My Sunday Afternoon piece is hanging at Galeri Nasional Indonesia (National Gallery Indonesia) as part of their second Sea+ Triennale, ENCOUNTER: Art from Different Lands! The exhibition runs from 18th October to 10th November 2016 – so it is closing soon! (or if you are reading this later, already closed!) Don’t worry though, because I made a 360 walk-though video of the entire exhibition!
42 individual artists and 2 art duos were showing, mostly Indonesian artists. 33 Indonesian, 13 International. I was the only one from Singapore! #SgRepresent
I shall tell the rest of the story with my photos, not very good photos though because my Samsung Note7 was banned on the flight to Jakarta. Samsung compensated me with a shitty Samsung Galaxy J Ace. Most of these photos were taken with my mum’s Note5. Photo quality still shys in comparison to the legendary exploding note7.
*16 Jan 2015 UPDATE* Here are all four trailers I made for the full documentary. The full documentary will be screening on the 24th of February.
I just got back from Rwanda! I was sent there by the Rwandan High Commission to film a documentary there with Sports+Travel Singapore. Rwanda has come a long way since the 1994 genocide 20 years ago. I’ll let my travel companion, Lynn Ooi explain:
Rwanda is really like the ‘Singapore’ of Africa. In many ways, they are similar: both are tiny, both have mandatory military service, and both are surrounded by much larger countries. Rwanda’s economy is modeled on Singapore’s EDB and its airport is managed by Changi. But in some ways, Rwanda has done many more good things that may go unnoticed, like:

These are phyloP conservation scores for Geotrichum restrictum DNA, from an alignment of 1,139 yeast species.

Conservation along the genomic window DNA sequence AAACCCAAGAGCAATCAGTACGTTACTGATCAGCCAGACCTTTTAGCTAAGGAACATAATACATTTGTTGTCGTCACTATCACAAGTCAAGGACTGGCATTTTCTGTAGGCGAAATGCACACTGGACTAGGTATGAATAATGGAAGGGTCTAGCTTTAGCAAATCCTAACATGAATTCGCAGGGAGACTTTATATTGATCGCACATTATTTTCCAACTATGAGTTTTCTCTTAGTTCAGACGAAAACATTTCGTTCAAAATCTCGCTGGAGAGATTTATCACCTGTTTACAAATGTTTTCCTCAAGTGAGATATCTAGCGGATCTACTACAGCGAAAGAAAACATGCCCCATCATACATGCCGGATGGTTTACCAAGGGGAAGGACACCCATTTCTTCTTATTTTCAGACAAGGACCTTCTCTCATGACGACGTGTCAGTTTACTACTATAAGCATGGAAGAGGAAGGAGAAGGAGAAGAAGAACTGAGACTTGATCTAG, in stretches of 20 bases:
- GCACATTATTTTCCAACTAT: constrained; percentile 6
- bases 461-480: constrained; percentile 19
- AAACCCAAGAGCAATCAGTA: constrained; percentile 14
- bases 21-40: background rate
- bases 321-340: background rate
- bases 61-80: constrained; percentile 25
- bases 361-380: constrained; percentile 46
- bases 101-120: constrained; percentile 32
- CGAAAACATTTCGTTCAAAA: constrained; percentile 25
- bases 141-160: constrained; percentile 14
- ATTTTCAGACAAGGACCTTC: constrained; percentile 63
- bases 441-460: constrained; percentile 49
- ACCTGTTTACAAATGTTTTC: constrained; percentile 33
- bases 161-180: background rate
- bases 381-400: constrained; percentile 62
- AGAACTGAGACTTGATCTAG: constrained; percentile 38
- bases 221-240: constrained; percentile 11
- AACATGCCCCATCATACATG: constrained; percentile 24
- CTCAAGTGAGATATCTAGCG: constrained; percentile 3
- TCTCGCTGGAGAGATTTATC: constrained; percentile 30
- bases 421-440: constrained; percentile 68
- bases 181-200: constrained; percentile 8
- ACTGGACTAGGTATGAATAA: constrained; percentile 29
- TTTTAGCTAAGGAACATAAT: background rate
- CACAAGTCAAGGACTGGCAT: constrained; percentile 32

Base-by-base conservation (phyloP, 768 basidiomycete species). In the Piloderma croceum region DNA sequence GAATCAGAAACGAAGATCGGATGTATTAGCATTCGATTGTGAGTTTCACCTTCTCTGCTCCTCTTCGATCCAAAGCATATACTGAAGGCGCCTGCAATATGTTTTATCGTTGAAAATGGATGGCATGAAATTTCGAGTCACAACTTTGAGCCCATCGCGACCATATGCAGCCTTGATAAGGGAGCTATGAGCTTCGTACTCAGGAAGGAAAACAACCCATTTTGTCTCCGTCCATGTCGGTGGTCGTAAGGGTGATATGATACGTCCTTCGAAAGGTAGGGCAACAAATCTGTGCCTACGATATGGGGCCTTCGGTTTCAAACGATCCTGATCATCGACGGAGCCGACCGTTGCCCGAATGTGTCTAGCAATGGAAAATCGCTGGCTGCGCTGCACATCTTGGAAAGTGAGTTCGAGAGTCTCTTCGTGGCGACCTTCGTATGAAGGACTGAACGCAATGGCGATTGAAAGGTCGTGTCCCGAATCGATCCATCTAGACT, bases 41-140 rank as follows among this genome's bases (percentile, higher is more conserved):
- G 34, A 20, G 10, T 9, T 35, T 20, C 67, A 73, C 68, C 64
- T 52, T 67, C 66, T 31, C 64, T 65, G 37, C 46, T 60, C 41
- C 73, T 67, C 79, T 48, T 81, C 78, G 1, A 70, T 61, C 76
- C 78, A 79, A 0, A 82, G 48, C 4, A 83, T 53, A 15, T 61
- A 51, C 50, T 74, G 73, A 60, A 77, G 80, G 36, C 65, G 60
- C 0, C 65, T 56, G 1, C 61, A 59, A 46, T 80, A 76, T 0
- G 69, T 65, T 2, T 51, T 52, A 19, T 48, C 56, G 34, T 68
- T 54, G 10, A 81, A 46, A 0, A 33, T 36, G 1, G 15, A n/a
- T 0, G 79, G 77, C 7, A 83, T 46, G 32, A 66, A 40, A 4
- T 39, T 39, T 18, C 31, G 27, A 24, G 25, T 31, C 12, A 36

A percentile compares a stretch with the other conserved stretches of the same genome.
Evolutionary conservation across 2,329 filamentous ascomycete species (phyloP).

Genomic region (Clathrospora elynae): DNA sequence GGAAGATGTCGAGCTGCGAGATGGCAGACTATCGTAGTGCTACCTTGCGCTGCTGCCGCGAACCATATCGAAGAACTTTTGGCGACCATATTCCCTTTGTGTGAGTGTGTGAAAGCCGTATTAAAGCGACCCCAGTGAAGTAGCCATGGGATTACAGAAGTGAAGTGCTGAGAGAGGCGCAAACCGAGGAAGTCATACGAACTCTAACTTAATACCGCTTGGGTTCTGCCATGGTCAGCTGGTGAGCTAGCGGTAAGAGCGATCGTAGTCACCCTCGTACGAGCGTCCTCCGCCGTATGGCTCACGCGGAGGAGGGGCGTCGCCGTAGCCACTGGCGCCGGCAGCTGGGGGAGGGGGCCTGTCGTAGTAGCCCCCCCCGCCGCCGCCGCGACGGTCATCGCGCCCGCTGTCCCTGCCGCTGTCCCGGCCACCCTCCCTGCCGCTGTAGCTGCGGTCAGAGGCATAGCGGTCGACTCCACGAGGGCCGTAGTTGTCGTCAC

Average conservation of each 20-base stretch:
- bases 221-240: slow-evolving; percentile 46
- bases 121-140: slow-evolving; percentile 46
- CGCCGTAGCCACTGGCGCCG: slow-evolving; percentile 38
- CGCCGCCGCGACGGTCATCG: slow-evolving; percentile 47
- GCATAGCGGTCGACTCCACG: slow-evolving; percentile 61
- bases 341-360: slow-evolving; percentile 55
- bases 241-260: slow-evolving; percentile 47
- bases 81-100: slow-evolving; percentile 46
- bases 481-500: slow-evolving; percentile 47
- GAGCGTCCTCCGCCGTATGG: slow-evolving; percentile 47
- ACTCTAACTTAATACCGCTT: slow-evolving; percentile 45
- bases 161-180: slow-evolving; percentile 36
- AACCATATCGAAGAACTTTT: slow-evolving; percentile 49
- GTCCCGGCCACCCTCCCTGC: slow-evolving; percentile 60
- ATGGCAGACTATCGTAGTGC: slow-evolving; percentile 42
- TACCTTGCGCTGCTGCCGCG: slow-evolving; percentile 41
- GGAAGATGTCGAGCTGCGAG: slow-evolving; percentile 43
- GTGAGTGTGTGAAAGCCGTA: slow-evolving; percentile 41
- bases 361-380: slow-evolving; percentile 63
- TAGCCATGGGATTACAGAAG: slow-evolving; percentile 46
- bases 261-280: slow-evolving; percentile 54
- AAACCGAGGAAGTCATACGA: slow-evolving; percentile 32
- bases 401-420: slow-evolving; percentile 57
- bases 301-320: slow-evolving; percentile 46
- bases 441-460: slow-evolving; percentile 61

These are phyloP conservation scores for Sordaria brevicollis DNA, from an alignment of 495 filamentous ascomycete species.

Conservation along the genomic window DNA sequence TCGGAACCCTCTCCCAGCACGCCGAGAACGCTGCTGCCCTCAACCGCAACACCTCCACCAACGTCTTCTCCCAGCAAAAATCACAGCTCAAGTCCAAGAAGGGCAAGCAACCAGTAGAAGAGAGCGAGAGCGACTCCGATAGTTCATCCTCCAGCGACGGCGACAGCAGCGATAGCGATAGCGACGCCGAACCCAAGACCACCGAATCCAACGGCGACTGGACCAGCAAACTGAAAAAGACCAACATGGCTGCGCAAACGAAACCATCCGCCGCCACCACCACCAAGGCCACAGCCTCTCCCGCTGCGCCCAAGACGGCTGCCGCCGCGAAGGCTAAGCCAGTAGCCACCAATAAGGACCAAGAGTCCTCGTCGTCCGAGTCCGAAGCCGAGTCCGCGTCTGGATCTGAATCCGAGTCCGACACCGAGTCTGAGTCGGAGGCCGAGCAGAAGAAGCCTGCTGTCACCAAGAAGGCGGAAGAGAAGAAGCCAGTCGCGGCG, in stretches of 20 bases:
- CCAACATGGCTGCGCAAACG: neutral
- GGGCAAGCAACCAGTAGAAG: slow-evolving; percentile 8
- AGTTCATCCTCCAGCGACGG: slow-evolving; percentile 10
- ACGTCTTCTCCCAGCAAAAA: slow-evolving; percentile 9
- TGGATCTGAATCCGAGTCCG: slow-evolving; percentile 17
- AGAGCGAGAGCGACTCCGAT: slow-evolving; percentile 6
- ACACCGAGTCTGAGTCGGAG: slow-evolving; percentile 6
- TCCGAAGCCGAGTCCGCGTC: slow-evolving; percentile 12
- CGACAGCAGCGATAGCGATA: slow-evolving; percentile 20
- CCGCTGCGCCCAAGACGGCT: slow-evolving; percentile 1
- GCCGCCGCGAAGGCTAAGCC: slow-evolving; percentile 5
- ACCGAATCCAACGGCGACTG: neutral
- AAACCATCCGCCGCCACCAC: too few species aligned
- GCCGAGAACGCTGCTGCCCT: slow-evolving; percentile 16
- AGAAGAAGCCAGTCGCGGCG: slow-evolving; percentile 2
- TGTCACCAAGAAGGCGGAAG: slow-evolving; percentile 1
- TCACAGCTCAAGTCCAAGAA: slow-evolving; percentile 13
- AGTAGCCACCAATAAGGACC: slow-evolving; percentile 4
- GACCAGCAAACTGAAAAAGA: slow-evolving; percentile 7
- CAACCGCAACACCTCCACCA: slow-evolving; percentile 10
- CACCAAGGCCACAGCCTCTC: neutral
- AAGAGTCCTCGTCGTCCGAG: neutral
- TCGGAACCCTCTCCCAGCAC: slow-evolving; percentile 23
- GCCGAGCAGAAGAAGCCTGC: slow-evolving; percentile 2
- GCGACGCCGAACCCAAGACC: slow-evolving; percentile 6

its gender equality means over half of their parliament are women, and women also do mandatory military service
in terms of conservation, they’ve banned plastic bags. Plus, they’re serious about their parks: even though they found oil in the Virunga Mountains, they decided against extracting it to protect their mountain gorillas
they have a “$1 a person” program which is mandatory from every Rwandan to aid orphans of the genocide
every month, at an Umuganda, every citizen regardless of class is required to pitch in to clean the country. This is why it looks spotless – everyone has a stake in its cleanliness
they take security seriously: everywhere you go (roads, towns and buildings) you’ll see armed uniformed personnel at the ready to uphold the law (no bribery at all), meaning it’s safe to walk alone at night, and no one speeds on the road
Here are some photos from my phone! Stay tuned for the full documentary!